The socioeconomic concentration of intensive production interest: Lessons from the tiny home community

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Since the middle of the 1970s, the cost of higher education, childcare, healthcare, and housing have all risen relative to median earnings, threatening the balance sheets of many middle-income households. A large number of these households have maintained their lifestyles and aspirations by taking on debt, leaving them highly leveraged and living paycheck to paycheck. Whether voluntarily or forced, many have responded to these economic pressures by reducing spending where they can, in ways large and small. Seeking “financial freedom,” one “large” response has been attempts to reduce the costs of housing, typically the largest regular expense that households face. People have done this in a variety of ways, including moving into tiny homes, the focus of this paper. Due to the association between homeownership and middle-class achievement norms, a move into an unconventional tiny home on wheels requires use of an alternative cultural vocabulary to support positive identity construction, meaning-making, and sociability, as well as claims for class status and distinction. In this paper, I draw on an original study of the tiny home community to exhibit and analyze that symbolic vocabulary. I find that an emphasis on the biography of production is at the center of a coherent system of meaning that helps tiny home enthusiasts negotiate their middling position in rental and housing markets, as well as in the larger stratification system. I close by discussing the implications of these findings for scholarly understanding of “alternative” consumption behaviors, including so-called “ethical” or “conscientious” consumption, and preferences for craft, artisanal, and local production. To foreshadow my central argument, I believe that “simple affluence” arguments are incomplete, and that these behaviors are instead concentrated among those with high levels of education but low or modest earnings.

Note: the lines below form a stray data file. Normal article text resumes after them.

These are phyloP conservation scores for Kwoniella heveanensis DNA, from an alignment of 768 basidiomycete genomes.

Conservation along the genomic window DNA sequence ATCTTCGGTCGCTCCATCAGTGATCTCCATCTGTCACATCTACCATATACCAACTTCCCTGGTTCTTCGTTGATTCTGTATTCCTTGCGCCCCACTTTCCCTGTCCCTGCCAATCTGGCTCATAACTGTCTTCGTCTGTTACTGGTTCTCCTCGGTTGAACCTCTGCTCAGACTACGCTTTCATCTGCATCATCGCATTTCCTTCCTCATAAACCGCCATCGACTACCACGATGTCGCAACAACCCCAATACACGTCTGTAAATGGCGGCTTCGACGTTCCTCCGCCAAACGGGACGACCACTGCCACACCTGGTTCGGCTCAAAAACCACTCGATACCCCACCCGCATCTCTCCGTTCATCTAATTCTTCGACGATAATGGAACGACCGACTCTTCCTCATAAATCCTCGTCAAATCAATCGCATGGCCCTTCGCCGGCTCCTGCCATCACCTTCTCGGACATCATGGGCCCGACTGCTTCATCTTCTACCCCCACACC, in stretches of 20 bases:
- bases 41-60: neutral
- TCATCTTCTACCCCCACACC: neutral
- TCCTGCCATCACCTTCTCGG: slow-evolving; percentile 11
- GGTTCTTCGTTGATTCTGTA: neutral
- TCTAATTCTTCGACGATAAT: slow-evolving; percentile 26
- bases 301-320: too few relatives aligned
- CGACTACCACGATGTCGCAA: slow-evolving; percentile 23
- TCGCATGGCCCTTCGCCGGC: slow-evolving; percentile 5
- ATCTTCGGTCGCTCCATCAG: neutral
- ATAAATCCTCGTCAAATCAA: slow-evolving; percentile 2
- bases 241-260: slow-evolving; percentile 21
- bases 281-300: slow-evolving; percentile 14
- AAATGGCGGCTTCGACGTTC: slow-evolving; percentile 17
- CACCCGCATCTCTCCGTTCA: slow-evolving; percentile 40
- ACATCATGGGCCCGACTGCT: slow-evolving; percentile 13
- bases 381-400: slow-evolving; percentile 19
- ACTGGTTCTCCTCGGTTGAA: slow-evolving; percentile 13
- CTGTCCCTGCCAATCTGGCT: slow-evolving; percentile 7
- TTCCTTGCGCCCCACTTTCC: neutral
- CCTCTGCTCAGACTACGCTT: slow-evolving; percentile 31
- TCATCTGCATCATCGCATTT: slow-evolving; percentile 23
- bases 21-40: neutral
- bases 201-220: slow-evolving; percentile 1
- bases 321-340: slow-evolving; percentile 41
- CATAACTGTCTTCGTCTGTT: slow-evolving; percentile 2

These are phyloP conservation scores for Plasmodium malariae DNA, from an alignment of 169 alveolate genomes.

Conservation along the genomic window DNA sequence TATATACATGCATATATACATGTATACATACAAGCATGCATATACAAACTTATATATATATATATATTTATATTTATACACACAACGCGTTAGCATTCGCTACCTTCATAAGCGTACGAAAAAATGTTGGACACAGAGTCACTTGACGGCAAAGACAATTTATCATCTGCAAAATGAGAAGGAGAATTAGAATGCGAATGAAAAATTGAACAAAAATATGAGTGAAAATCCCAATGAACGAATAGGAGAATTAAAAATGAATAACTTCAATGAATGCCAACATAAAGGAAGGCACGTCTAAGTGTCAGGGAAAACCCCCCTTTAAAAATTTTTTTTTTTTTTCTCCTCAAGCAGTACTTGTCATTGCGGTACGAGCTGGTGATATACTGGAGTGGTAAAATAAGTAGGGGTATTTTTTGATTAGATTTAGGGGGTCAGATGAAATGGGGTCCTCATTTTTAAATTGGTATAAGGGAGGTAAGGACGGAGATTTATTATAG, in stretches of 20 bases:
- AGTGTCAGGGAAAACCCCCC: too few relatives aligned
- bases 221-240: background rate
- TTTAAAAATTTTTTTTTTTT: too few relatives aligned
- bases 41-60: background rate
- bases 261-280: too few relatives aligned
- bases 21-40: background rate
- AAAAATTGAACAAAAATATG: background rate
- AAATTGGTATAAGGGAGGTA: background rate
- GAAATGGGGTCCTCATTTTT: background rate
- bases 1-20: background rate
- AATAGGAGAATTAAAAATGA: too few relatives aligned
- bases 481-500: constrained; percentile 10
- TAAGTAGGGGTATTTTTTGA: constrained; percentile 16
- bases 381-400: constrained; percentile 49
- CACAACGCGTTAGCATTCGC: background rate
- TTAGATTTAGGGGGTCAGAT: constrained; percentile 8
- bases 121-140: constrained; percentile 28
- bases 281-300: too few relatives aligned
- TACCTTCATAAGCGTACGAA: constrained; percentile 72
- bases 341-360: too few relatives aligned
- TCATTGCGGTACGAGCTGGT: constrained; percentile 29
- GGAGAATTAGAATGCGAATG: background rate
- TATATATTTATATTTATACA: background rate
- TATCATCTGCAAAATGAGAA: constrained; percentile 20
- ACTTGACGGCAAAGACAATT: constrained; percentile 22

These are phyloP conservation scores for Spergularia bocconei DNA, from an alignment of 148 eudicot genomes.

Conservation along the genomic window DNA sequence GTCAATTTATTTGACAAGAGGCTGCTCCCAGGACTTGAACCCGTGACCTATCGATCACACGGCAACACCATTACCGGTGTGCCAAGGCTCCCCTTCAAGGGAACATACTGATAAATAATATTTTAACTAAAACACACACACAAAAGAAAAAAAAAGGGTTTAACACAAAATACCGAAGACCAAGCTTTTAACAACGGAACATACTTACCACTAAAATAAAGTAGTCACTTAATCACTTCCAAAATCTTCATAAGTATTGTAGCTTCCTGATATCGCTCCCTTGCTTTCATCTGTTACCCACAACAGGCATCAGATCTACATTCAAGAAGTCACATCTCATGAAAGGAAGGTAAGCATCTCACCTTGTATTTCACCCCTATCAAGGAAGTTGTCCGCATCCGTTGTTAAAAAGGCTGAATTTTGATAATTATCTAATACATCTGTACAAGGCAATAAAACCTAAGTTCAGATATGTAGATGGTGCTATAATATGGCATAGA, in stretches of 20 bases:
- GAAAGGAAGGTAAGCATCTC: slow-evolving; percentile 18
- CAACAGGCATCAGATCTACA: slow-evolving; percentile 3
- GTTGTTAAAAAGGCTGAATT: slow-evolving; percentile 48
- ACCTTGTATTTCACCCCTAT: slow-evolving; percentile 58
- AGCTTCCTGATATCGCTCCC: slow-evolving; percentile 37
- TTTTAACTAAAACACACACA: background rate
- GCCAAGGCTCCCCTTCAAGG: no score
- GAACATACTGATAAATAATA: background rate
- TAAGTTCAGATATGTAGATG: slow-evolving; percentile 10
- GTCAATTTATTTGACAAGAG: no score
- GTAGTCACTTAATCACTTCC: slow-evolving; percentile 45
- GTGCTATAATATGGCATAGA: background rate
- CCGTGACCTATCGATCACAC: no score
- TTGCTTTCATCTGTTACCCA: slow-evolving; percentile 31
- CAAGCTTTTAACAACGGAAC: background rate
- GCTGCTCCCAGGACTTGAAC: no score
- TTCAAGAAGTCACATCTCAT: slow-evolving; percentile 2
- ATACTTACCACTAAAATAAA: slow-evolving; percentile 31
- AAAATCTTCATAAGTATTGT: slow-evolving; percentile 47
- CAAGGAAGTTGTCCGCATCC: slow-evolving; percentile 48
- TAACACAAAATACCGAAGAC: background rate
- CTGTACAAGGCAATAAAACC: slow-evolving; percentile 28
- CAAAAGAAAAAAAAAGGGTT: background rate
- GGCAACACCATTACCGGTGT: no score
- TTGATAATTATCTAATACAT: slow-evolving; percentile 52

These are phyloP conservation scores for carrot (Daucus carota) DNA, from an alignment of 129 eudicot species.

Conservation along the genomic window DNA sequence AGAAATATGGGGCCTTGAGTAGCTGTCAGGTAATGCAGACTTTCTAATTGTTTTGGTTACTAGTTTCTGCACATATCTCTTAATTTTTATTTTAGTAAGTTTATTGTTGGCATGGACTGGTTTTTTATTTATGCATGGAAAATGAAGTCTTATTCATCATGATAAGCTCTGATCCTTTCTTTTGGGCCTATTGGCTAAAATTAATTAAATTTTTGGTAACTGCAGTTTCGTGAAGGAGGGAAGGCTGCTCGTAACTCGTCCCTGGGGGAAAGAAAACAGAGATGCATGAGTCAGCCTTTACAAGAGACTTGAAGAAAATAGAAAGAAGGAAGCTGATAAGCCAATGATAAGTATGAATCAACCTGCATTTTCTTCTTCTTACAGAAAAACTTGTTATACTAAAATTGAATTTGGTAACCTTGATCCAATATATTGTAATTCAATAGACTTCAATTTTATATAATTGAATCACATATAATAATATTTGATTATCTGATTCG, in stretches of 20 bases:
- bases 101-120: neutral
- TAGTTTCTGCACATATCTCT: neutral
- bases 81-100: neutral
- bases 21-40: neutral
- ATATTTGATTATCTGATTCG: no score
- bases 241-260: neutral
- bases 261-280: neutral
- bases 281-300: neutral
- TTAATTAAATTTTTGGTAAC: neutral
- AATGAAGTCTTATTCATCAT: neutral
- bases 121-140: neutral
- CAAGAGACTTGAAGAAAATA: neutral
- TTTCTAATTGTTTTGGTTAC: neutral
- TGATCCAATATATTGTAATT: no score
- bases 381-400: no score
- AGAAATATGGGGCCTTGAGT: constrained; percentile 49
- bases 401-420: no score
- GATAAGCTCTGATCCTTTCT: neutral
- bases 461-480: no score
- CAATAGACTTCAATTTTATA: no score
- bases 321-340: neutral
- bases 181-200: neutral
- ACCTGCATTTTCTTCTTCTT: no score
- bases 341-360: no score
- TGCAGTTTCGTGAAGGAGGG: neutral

This article was originally published in Journal of Consumer Culture. The full-text article from the publisher can be found here.

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Journal of Consumer Culture


© The Author(s) 2021